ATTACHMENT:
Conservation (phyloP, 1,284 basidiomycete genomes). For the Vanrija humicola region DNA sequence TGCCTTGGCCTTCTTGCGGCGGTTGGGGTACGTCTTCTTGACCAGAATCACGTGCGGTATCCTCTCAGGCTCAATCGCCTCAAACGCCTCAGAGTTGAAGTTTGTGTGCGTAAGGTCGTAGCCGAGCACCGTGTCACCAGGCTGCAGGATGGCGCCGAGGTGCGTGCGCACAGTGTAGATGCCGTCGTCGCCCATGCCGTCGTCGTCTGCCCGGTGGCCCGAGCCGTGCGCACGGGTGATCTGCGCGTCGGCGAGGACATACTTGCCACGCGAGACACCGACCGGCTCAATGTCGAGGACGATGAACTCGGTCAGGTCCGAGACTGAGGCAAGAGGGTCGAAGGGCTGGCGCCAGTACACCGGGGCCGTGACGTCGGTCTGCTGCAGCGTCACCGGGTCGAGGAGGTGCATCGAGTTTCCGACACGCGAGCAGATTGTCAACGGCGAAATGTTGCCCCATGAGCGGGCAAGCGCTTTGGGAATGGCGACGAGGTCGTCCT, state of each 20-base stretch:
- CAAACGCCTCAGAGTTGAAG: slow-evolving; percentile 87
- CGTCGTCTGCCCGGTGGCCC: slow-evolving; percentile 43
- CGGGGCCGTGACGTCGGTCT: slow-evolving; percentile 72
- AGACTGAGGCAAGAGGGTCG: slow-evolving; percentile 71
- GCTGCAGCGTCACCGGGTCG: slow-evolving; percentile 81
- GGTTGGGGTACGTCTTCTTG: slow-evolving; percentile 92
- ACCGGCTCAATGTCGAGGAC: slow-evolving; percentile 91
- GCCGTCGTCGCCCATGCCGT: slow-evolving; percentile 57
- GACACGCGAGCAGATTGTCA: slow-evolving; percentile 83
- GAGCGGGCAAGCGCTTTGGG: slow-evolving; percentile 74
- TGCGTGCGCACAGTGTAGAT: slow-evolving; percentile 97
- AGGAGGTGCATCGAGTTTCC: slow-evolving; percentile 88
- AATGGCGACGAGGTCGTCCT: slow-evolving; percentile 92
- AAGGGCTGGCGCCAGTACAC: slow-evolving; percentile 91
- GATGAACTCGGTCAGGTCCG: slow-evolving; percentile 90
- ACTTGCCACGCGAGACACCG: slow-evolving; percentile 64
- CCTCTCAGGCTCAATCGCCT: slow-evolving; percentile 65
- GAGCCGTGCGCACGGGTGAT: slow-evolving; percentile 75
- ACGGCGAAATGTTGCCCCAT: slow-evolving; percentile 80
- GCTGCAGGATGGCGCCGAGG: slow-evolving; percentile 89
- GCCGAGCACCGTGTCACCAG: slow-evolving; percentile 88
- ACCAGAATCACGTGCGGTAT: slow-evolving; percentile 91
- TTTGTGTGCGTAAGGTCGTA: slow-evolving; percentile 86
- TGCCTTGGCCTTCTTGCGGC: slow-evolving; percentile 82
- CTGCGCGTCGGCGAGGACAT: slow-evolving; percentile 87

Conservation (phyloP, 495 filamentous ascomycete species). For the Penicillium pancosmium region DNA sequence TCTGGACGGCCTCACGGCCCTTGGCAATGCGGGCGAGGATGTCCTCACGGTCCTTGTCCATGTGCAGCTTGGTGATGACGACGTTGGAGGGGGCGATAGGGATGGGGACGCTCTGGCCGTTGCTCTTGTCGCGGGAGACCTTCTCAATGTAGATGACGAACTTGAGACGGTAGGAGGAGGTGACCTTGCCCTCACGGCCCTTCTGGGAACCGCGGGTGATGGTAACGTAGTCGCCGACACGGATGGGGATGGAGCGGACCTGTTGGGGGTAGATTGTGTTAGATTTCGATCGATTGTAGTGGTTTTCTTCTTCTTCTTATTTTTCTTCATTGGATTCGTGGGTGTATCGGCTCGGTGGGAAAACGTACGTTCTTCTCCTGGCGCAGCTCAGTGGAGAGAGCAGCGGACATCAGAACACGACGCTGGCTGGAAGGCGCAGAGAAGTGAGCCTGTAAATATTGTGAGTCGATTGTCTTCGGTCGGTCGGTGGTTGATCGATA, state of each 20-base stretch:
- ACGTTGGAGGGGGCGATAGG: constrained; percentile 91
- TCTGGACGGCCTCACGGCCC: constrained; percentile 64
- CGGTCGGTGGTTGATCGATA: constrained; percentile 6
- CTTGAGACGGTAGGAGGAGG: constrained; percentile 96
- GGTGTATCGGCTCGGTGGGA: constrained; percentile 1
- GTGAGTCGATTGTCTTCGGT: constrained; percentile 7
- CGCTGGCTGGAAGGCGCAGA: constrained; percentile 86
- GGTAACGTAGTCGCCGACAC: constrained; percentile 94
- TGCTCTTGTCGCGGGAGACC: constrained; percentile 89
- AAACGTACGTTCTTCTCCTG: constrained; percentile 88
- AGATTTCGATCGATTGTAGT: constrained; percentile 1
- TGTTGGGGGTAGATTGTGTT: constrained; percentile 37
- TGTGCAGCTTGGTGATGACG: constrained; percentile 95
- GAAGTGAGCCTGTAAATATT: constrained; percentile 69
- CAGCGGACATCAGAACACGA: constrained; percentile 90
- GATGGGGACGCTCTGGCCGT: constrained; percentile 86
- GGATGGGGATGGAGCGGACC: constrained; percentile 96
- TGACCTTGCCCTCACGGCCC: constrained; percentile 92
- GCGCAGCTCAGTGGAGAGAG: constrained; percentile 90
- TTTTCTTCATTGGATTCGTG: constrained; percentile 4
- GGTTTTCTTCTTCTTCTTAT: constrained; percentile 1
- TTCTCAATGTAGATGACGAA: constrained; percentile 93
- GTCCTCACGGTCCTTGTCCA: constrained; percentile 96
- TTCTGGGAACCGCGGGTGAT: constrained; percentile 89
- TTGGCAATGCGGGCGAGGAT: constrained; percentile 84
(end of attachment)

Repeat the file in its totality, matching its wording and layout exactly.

Conservation (phyloP, 1,284 basidiomycete genomes). For the Vanrija humicola region DNA sequence TGCCTTGGCCTTCTTGCGGCGGTTGGGGTACGTCTTCTTGACCAGAATCACGTGCGGTATCCTCTCAGGCTCAATCGCCTCAAACGCCTCAGAGTTGAAGTTTGTGTGCGTAAGGTCGTAGCCGAGCACCGTGTCACCAGGCTGCAGGATGGCGCCGAGGTGCGTGCGCACAGTGTAGATGCCGTCGTCGCCCATGCCGTCGTCGTCTGCCCGGTGGCCCGAGCCGTGCGCACGGGTGATCTGCGCGTCGGCGAGGACATACTTGCCACGCGAGACACCGACCGGCTCAATGTCGAGGACGATGAACTCGGTCAGGTCCGAGACTGAGGCAAGAGGGTCGAAGGGCTGGCGCCAGTACACCGGGGCCGTGACGTCGGTCTGCTGCAGCGTCACCGGGTCGAGGAGGTGCATCGAGTTTCCGACACGCGAGCAGATTGTCAACGGCGAAATGTTGCCCCATGAGCGGGCAAGCGCTTTGGGAATGGCGACGAGGTCGTCCT, state of each 20-base stretch:
- CAAACGCCTCAGAGTTGAAG: slow-evolving; percentile 87
- CGTCGTCTGCCCGGTGGCCC: slow-evolving; percentile 43
- CGGGGCCGTGACGTCGGTCT: slow-evolving; percentile 72
- AGACTGAGGCAAGAGGGTCG: slow-evolving; percentile 71
- GCTGCAGCGTCACCGGGTCG: slow-evolving; percentile 81
- GGTTGGGGTACGTCTTCTTG: slow-evolving; percentile 92
- ACCGGCTCAATGTCGAGGAC: slow-evolving; percentile 91
- GCCGTCGTCGCCCATGCCGT: slow-evolving; percentile 57
- GACACGCGAGCAGATTGTCA: slow-evolving; percentile 83
- GAGCGGGCAAGCGCTTTGGG: slow-evolving; percentile 74
- TGCGTGCGCACAGTGTAGAT: slow-evolving; percentile 97
- AGGAGGTGCATCGAGTTTCC: slow-evolving; percentile 88
- AATGGCGACGAGGTCGTCCT: slow-evolving; percentile 92
- AAGGGCTGGCGCCAGTACAC: slow-evolving; percentile 91
- GATGAACTCGGTCAGGTCCG: slow-evolving; percentile 90
- ACTTGCCACGCGAGACACCG: slow-evolving; percentile 64
- CCTCTCAGGCTCAATCGCCT: slow-evolving; percentile 65
- GAGCCGTGCGCACGGGTGAT: slow-evolving; percentile 75
- ACGGCGAAATGTTGCCCCAT: slow-evolving; percentile 80
- GCTGCAGGATGGCGCCGAGG: slow-evolving; percentile 89
- GCCGAGCACCGTGTCACCAG: slow-evolving; percentile 88
- ACCAGAATCACGTGCGGTAT: slow-evolving; percentile 91
- TTTGTGTGCGTAAGGTCGTA: slow-evolving; percentile 86
- TGCCTTGGCCTTCTTGCGGC: slow-evolving; percentile 82
- CTGCGCGTCGGCGAGGACAT: slow-evolving; percentile 87

Conservation (phyloP, 495 filamentous ascomycete species). For the Penicillium pancosmium region DNA sequence TCTGGACGGCCTCACGGCCCTTGGCAATGCGGGCGAGGATGTCCTCACGGTCCTTGTCCATGTGCAGCTTGGTGATGACGACGTTGGAGGGGGCGATAGGGATGGGGACGCTCTGGCCGTTGCTCTTGTCGCGGGAGACCTTCTCAATGTAGATGACGAACTTGAGACGGTAGGAGGAGGTGACCTTGCCCTCACGGCCCTTCTGGGAACCGCGGGTGATGGTAACGTAGTCGCCGACACGGATGGGGATGGAGCGGACCTGTTGGGGGTAGATTGTGTTAGATTTCGATCGATTGTAGTGGTTTTCTTCTTCTTCTTATTTTTCTTCATTGGATTCGTGGGTGTATCGGCTCGGTGGGAAAACGTACGTTCTTCTCCTGGCGCAGCTCAGTGGAGAGAGCAGCGGACATCAGAACACGACGCTGGCTGGAAGGCGCAGAGAAGTGAGCCTGTAAATATTGTGAGTCGATTGTCTTCGGTCGGTCGGTGGTTGATCGATA, state of each 20-base stretch:
- ACGTTGGAGGGGGCGATAGG: constrained; percentile 91
- TCTGGACGGCCTCACGGCCC: constrained; percentile 64
- CGGTCGGTGGTTGATCGATA: constrained; percentile 6
- CTTGAGACGGTAGGAGGAGG: constrained; percentile 96
- GGTGTATCGGCTCGGTGGGA: constrained; percentile 1
- GTGAGTCGATTGTCTTCGGT: constrained; percentile 7
- CGCTGGCTGGAAGGCGCAGA: constrained; percentile 86
- GGTAACGTAGTCGCCGACAC: constrained; percentile 94
- TGCTCTTGTCGCGGGAGACC: constrained; percentile 89
- AAACGTACGTTCTTCTCCTG: constrained; percentile 88
- AGATTTCGATCGATTGTAGT: constrained; percentile 1
- TGTTGGGGGTAGATTGTGTT: constrained; percentile 37
- TGTGCAGCTTGGTGATGACG: constrained; percentile 95
- GAAGTGAGCCTGTAAATATT: constrained; percentile 69
- CAGCGGACATCAGAACACGA: constrained; percentile 90
- GATGGGGACGCTCTGGCCGT: constrained; percentile 86
- GGATGGGGATGGAGCGGACC: constrained; percentile 96
- TGACCTTGCCCTCACGGCCC: constrained; percentile 92
- GCGCAGCTCAGTGGAGAGAG: constrained; percentile 90
- TTTTCTTCATTGGATTCGTG: constrained; percentile 4
- GGTTTTCTTCTTCTTCTTAT: constrained; percentile 1
- TTCTCAATGTAGATGACGAA: constrained; percentile 93
- GTCCTCACGGTCCTTGTCCA: constrained; percentile 96
- TTCTGGGAACCGCGGGTGAT: constrained; percentile 89
- TTGGCAATGCGGGCGAGGAT: constrained; percentile 84